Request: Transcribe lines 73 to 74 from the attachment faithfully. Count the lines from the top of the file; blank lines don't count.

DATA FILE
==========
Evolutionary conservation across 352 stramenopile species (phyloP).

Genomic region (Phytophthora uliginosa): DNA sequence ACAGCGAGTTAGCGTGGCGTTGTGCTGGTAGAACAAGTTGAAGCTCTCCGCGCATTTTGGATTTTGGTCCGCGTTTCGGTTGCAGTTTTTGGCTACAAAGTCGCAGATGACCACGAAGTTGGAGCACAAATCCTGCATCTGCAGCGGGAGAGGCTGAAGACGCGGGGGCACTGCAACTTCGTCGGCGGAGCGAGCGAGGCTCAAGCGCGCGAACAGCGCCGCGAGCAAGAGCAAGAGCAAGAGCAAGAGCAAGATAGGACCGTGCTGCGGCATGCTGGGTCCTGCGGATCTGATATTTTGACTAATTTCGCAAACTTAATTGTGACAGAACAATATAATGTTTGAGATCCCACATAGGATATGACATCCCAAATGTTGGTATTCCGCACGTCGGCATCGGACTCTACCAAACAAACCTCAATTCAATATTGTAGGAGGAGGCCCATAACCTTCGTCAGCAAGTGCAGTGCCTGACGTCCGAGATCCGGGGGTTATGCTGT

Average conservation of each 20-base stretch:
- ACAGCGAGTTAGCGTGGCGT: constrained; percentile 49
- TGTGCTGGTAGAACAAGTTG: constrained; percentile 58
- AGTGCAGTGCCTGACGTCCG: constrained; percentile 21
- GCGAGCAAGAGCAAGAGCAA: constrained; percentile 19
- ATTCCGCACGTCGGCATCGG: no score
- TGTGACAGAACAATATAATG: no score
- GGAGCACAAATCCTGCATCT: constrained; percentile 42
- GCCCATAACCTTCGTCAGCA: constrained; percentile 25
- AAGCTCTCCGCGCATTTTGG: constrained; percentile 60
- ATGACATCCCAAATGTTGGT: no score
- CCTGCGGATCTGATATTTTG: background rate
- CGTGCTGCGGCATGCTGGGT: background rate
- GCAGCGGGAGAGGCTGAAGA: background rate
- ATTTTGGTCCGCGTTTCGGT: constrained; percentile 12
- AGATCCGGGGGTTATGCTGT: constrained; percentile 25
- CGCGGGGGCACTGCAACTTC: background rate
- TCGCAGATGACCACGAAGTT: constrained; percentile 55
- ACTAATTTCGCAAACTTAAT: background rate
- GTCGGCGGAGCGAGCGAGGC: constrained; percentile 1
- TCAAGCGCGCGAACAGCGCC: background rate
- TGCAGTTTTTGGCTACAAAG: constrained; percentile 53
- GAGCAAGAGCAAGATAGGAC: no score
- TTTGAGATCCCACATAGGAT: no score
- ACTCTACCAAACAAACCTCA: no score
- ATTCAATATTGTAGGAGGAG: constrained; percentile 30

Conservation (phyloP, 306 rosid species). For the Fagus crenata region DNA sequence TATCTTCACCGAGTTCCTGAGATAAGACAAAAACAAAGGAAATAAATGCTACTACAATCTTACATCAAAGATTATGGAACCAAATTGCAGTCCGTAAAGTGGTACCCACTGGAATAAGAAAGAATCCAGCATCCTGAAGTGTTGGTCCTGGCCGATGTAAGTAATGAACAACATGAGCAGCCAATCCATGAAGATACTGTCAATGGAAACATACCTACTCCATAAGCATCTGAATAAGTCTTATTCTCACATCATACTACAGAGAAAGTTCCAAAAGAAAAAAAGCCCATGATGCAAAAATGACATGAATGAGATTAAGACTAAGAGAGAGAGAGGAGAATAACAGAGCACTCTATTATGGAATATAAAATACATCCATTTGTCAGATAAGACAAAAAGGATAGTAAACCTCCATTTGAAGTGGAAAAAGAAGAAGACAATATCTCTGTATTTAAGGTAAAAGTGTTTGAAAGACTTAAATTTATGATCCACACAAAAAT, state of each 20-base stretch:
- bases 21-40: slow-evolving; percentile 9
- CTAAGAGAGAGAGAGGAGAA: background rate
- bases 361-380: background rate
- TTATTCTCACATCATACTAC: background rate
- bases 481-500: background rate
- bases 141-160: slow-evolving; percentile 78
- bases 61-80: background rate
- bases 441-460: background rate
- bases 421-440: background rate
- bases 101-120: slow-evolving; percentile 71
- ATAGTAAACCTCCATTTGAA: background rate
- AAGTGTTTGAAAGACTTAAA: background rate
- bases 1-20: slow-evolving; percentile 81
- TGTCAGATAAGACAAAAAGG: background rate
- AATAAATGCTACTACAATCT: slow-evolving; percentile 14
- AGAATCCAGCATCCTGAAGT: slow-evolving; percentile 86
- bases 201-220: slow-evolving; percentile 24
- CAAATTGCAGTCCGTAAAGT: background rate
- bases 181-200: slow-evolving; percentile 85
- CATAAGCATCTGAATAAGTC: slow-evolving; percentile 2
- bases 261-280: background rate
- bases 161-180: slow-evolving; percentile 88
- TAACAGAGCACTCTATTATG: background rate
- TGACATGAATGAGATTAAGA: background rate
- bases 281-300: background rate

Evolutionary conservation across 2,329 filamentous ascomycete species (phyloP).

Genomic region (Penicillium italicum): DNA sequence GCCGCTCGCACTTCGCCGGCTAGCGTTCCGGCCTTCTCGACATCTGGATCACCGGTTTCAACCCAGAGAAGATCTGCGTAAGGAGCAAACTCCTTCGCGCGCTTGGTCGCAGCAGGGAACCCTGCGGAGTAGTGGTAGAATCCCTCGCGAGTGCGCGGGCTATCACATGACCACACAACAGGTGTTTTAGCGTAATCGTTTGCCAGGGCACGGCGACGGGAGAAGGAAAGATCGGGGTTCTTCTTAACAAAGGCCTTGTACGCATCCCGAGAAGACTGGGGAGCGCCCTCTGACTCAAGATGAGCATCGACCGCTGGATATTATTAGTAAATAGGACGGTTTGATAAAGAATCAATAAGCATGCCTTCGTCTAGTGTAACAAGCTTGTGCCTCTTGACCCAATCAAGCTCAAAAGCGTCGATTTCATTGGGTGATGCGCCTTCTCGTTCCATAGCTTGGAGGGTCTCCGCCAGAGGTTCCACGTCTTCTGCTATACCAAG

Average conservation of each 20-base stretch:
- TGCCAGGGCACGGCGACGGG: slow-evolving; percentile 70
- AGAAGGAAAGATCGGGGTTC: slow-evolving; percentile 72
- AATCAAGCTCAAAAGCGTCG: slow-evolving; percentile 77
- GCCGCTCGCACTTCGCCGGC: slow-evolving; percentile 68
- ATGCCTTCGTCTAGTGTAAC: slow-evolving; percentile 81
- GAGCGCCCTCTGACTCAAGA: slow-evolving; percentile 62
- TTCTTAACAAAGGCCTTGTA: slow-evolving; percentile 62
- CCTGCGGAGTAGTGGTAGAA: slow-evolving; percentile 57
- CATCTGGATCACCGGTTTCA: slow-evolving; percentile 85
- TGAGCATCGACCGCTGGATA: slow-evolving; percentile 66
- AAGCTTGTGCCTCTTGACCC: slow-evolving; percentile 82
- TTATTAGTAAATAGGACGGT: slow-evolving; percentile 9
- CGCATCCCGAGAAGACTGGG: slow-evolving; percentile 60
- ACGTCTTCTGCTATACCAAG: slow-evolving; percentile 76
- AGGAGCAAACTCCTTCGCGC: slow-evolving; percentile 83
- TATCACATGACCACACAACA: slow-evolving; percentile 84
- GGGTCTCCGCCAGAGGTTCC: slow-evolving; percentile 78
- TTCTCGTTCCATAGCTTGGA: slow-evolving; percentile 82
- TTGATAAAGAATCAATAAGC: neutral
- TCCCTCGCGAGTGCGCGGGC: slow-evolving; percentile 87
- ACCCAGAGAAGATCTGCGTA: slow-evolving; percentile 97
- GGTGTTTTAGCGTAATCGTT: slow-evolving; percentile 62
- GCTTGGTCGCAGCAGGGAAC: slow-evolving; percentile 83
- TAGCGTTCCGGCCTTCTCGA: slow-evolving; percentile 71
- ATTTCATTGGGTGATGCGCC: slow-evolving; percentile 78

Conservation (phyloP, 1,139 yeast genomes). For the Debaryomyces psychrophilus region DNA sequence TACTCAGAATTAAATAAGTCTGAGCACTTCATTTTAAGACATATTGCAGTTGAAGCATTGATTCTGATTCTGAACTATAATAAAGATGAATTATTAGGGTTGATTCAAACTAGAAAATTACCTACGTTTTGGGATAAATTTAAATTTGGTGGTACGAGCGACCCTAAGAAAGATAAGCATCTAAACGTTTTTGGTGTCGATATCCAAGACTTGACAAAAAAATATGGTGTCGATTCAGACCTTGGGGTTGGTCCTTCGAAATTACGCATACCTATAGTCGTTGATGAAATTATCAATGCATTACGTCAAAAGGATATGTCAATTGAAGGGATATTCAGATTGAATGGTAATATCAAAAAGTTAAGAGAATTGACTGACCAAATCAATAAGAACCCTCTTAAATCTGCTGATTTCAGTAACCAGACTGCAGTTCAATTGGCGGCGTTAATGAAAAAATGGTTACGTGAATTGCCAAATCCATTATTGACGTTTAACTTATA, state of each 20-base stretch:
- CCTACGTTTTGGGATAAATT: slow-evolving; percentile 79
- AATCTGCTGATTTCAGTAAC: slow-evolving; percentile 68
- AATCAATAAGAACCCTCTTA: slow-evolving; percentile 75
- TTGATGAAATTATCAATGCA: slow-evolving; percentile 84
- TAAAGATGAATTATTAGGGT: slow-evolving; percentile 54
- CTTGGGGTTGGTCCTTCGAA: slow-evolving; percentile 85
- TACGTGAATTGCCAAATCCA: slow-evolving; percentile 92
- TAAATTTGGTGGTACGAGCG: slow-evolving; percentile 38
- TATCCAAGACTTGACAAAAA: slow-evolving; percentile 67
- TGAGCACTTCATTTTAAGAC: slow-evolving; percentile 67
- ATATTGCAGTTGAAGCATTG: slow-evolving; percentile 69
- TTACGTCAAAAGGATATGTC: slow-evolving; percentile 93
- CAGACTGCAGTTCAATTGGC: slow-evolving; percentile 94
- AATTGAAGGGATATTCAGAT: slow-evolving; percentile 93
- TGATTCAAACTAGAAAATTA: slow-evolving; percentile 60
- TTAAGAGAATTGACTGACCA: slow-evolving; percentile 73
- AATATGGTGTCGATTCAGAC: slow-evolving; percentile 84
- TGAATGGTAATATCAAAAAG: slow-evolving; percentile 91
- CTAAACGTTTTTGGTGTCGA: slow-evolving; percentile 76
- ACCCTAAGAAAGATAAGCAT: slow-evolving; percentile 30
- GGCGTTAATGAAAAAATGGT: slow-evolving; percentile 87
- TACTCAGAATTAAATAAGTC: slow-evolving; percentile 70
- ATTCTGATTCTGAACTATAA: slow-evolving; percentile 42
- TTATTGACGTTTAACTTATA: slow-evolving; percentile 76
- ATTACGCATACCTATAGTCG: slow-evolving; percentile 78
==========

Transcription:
- TATCACATGACCACACAACA: slow-evolving; percentile 84
- GGGTCTCCGCCAGAGGTTCC: slow-evolving; percentile 78